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South Georgia toys with the mountaineers on the Shackleton Epic adventure

Sunday February 10th 2013, Author: James Boyd, Location: South Georgia and the South Sandwich Islands

After more than 24 hours hunkered down at the top of Shackleton’s Gap on South Georgia Island, sheltering from a violent storm, Tim Jarvis and Barry ‘Baz’ Gray have set out again on their trek, retracing the footsteps of one of the world’s legendary explorers, bound for Stromness and the conclusion of the British/Australian Shackleton Epic expedition.

Still wearing the traditional gear that they’ve been in since they left Elephant Island on 23 January the intrepid pair departed at around 1700 GMT accompanied by navigator Paul Larsen, who rejoined the group in a support role after reprovisioning the climbers.

Conditions, according to cameraman Joe French who watched the party walk off 'into the clouds' were very overcast and unpredictable.

“It would be clear for a minute or so, then the wind would change and visibility would be poor again,” he said. Heavy rain is again predicted later again tonight local time.

If conditions allow, they could reach the old whaling station at Stromness in a day or so.

While members of the crew including skipper Nick Bubb, and cameraman/mountaineer Ed Wardle were ruled unfit for travel due to the trench foot they developed during the voyage, other members including Larsen and bosun Seb Coulthard (who was diagnosed with a milder case of immersion foot) had decided to trek in a support capacity, providing back-up for expedition leader Tim Jarvis and mountaineer Baz Gray. (Having support equipment such as tents, sleeping bags, medical equipment, is a condition of modern permit regulations on South Georgia).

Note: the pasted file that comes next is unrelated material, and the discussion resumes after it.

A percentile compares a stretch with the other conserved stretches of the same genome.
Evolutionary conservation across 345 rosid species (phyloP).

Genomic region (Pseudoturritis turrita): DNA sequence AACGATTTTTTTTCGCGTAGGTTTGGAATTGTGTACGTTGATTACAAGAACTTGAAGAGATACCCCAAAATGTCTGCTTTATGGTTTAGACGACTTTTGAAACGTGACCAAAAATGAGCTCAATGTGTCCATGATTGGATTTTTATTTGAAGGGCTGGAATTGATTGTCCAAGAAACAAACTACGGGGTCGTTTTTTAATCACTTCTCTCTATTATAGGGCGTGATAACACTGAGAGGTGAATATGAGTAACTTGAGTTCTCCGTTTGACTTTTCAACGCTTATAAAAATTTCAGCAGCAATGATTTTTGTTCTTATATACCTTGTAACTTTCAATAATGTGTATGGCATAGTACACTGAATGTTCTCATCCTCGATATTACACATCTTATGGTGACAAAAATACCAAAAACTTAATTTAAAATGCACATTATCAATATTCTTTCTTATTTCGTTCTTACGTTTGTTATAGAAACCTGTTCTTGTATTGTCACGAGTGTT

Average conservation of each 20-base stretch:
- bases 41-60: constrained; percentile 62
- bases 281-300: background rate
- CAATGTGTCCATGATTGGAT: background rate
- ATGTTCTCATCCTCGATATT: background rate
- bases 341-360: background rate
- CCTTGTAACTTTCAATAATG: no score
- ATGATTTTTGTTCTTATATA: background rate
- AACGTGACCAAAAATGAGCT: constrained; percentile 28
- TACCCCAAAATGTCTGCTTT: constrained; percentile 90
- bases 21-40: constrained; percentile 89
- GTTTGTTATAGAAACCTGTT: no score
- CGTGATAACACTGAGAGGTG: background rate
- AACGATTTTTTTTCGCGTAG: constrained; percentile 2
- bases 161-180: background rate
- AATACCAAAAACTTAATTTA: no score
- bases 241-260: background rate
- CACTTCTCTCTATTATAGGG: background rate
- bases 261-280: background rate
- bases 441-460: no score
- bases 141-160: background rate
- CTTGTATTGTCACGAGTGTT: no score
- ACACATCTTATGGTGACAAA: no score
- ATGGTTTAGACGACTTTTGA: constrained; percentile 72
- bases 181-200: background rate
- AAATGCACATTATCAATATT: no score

However, the extreme weather conditions atop South Georgia’s mountainous interior forced Larsen, Coulthard and the accompanying camera crew to retreat to the shelter of the expedition support boat, Australis.

After re-supplying them once during the storm, on the second mission Larsen decided to rejoin the party for the final stages of the trek which will see them continue to follow a similar course to Shackleton’s, climbing ridges of 3,000 and 4,000 feet at various points during the crossing. Having already reached Shackleton's Gap, they will now trek around the Trident, over Crean Glacier and Breakwind Ridge, down through the waterfall, across the lake, and descend through the foothills until they reach Stromness. (The climbers will not take the detour to Possession Bay as Shackleton did only to discover it did not lead to Stromness).

While Shackleton and his men crossed the mountains in comparatively reasonable weather without the use of tents or sleeping bags, Jarvis made the decision at the height of the blizzard-like conditions to put safety first and provide shelter from the elements for himself and Baz Gray in order to survive.

We’ve had to be adaptable to get us this far, and we’ll continue to be adaptable, just as Shackleton was, to help us reach our ultimate goal of honouring his memory as the centenary of the expedition draws near,” Tim Jarvis said.

In doing so, he’s been true to Shackleton’s own words: “Better a live donkey, than a dead lion.”  Sir Ernest Shackleton, Nimrod Expedition, 1909.

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